I stayed at a B&B on the island called Molly’s Run where I was the only guest. It is a lovely Tuscan style villa with coastal views which has been beautifully decorated. The owner Paul made enough food for about twelve, so I had to sit and eat as much as I could so as not to hurt his feelings. He was feeling a bit low as the eponymous Molly, a boxer dog, had very recently died. Eventually I retired to my room to collapse into a food induced coma for the night.
The following day we headed up to Flinders Chase National Park after looking at the Australasian pelicans near Kingscote. As well as many of these large pelicans, there was a host of cormorants warming themselves in the morning sun.
After a beautiful coastal drive, punctuated by frequent showers, we arrived at the park. Cape Barren geese, with their high visibility beaks, nest by the roadside at the entrance. We went to look at the colony of New Zealand fur seals that haul out of the Southern Ocean here where an arch has been carved from the cliffs by the sea. It was very windy and blustery, but the section where the seals lie is sheltered and once again we could see many seals snoozing contentedly in the sun, including lots of tiny pups waiting for their mothers to return. Other more energetic seals played in the strong surf nearby.
We beat a rain shower back to the car and continued to the rock formation known as the Remarkable Rocks, which are granite boulders left behind as the cliff erodes around them. As it was raining when we left the car, I left my camera behind and decided to use my phone. It is a bit of a shame as the shower passed and it was wonderfully sunny, and they are really quite remarkable close up, and my phone snaps do not do them justice.
As the winds were so strong, we headed back to the visitor’s centre for our picnic lunch, closely watched by some magpies. In the bushes nearby, some tiny superb fairywrens were foraging. The males are stunning in their breeding plumage whilst the femI have read that they are socially monogamous but sexually promiscuous. Sounds like an open marriage.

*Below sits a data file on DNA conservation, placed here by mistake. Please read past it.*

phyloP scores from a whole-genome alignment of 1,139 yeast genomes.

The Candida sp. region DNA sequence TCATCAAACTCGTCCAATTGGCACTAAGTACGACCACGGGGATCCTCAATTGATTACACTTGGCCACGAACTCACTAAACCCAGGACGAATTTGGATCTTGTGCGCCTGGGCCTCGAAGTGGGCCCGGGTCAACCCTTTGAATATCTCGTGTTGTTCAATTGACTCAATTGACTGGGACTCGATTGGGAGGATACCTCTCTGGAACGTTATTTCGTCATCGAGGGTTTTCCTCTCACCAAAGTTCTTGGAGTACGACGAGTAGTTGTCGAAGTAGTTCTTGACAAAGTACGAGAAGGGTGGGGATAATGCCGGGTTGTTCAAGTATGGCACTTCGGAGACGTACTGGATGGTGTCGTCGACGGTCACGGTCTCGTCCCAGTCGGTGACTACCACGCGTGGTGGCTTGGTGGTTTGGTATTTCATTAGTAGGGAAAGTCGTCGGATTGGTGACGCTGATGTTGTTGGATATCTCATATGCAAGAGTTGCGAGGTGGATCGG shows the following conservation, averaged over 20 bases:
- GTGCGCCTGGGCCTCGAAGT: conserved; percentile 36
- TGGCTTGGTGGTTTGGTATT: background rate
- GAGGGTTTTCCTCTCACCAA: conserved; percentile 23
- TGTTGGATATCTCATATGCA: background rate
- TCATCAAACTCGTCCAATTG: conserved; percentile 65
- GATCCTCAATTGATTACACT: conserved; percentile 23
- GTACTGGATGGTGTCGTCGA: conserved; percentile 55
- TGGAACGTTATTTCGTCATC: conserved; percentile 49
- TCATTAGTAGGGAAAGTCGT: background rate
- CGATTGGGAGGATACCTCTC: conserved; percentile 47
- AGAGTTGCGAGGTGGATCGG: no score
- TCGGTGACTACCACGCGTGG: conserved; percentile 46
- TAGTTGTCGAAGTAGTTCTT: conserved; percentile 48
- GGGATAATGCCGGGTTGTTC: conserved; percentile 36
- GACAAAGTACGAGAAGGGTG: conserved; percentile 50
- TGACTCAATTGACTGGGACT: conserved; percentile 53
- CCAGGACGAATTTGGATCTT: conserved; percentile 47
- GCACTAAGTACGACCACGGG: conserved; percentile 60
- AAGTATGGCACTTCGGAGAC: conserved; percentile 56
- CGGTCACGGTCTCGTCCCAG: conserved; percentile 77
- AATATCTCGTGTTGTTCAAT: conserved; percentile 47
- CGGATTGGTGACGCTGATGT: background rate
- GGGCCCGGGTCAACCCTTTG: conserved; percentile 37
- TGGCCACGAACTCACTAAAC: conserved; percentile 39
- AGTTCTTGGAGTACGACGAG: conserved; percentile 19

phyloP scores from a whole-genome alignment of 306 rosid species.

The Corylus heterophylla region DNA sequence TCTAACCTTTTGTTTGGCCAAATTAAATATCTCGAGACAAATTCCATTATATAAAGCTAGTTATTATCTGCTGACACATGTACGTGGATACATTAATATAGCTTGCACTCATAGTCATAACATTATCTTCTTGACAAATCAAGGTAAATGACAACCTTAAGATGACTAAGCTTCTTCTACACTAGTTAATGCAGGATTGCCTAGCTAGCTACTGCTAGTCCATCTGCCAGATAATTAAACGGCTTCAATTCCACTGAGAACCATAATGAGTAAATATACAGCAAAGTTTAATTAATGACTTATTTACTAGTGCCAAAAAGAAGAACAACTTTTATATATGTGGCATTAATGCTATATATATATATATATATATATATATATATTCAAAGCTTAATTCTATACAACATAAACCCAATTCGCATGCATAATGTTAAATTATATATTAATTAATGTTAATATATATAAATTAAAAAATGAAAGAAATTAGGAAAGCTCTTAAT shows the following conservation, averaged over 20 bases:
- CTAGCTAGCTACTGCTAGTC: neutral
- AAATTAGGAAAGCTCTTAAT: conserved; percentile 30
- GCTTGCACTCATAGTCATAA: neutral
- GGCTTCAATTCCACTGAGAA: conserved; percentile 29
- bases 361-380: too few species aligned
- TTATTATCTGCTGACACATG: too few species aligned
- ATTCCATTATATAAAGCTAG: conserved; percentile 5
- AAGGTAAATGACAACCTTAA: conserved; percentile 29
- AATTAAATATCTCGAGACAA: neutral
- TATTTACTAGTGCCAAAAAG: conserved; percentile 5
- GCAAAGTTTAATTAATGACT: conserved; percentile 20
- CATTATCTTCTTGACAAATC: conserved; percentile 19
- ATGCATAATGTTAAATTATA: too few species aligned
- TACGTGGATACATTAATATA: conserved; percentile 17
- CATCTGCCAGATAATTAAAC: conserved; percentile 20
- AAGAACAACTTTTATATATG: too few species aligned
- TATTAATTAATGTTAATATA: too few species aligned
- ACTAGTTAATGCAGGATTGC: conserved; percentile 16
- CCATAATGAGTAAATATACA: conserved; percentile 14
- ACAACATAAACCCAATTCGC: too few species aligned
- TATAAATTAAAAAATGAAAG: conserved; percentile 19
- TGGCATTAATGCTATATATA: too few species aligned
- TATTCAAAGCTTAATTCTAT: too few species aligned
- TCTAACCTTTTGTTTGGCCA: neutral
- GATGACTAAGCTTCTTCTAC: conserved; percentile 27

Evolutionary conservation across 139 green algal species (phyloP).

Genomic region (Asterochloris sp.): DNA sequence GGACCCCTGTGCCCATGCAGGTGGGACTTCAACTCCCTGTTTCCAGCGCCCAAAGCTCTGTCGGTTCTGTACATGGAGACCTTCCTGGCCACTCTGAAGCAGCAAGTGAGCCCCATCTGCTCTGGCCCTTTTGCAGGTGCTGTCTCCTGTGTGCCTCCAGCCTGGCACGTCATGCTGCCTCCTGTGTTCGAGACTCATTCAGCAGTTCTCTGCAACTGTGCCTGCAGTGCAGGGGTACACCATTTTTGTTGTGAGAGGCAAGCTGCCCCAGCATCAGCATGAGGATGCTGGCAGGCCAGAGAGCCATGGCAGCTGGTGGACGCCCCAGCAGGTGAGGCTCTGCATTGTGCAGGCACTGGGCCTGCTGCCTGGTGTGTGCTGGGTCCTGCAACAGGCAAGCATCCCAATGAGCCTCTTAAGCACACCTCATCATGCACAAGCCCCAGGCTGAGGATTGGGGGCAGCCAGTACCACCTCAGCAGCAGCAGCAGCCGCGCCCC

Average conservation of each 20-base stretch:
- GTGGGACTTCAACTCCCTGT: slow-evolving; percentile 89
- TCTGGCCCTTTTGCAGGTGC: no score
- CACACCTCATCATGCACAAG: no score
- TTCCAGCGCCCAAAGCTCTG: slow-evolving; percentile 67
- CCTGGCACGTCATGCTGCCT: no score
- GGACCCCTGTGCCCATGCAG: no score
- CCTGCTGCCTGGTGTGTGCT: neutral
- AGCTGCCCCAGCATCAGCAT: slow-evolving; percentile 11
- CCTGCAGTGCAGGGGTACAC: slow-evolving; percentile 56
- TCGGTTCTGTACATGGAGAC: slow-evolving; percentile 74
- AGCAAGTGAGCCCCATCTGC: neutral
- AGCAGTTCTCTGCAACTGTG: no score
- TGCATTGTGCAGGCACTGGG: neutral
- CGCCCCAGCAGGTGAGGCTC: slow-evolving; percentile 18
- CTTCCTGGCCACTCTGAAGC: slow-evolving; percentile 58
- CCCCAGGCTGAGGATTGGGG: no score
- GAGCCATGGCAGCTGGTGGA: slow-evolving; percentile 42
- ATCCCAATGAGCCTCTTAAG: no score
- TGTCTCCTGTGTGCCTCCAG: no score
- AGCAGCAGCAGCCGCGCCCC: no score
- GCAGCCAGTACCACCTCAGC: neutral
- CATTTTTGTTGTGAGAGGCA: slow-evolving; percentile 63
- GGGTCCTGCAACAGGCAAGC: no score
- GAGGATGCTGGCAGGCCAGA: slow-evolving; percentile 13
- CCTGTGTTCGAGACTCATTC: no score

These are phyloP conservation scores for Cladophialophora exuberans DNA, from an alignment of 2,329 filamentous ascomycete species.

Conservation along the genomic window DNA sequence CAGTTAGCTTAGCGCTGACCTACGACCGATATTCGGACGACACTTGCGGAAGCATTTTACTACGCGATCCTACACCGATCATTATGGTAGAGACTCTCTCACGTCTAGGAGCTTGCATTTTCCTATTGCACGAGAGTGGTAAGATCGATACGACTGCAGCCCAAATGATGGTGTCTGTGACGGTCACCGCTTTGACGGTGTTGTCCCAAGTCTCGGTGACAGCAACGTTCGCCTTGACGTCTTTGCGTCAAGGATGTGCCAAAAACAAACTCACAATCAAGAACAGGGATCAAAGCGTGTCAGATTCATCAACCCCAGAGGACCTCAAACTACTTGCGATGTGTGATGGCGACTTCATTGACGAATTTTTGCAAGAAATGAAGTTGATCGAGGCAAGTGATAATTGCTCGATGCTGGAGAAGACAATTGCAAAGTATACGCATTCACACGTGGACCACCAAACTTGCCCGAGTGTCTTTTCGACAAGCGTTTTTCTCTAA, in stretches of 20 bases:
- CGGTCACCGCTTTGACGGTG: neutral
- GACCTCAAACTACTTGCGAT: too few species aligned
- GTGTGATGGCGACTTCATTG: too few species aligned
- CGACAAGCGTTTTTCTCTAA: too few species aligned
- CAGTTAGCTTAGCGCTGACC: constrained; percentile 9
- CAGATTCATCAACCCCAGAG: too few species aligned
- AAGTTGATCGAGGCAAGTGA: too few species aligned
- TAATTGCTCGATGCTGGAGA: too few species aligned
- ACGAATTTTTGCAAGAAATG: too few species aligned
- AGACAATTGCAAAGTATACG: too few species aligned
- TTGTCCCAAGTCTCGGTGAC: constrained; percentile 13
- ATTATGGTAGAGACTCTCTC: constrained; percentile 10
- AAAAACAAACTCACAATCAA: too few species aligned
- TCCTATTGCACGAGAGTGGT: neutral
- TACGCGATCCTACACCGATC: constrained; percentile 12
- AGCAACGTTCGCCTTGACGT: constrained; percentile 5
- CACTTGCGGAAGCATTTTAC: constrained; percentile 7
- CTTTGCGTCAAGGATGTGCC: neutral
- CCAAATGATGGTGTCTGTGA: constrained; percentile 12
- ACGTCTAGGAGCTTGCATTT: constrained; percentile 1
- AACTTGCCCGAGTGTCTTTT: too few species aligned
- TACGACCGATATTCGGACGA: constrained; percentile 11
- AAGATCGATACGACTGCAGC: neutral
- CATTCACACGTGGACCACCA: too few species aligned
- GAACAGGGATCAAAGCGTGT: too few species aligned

After our late lunch we continued our coastal drive, keeping an eye out for whales, but none appeared. We went by the local golf course where the green fees are just $2. This might be because the lawns are cut for free by the residents for whom the island is named. We saw one with her joey peeking out of her pouch. Tim told us this was the first he had seen this year, so were lucky to see it.
As we headed back to the airport, we saw an echidna train. An echidna is an amazing creature which looks like a porcupine, but which lays an egg which it keeps in a pouch and then feeds milk to the resulting baby, which is rather wonderfully called a puggle. Occasionally two or more males will follow a female they wish to mate with – we saw three animals in such a train. Unfortunately, as we watched hoping they would emerge from the roadside bushes, several cars went by very fast, and only one came out into the open. Sadly it was almost dark, and he crossed the road rather quickly, so the pictures I got of him were all rather fuzzy.
Kangaroo Island was wonderful, with such a proliferation of wildlife that sadly rather a lot of it ends up dead at the side of the road. Tim was a very knowledgeable guide, and he also pointed out many of the island’s idiosyncrasies as we passed them. One is a smart bus stop, with a tarred area for the bus to stop on and a shiny blue shelter. What is wrong with that, you might ask. Well, there are no buses on Kangaroo Island! There seemed to be rather a few such things on Kangaroo Island. Perhaps they need a new council!
After boarding the tiny plane back to Adelaide, I just had time to catch up with my old friend George from university days. From Adelaide I will be driving to Melbourne via the Grampians and the Great Ocean Road.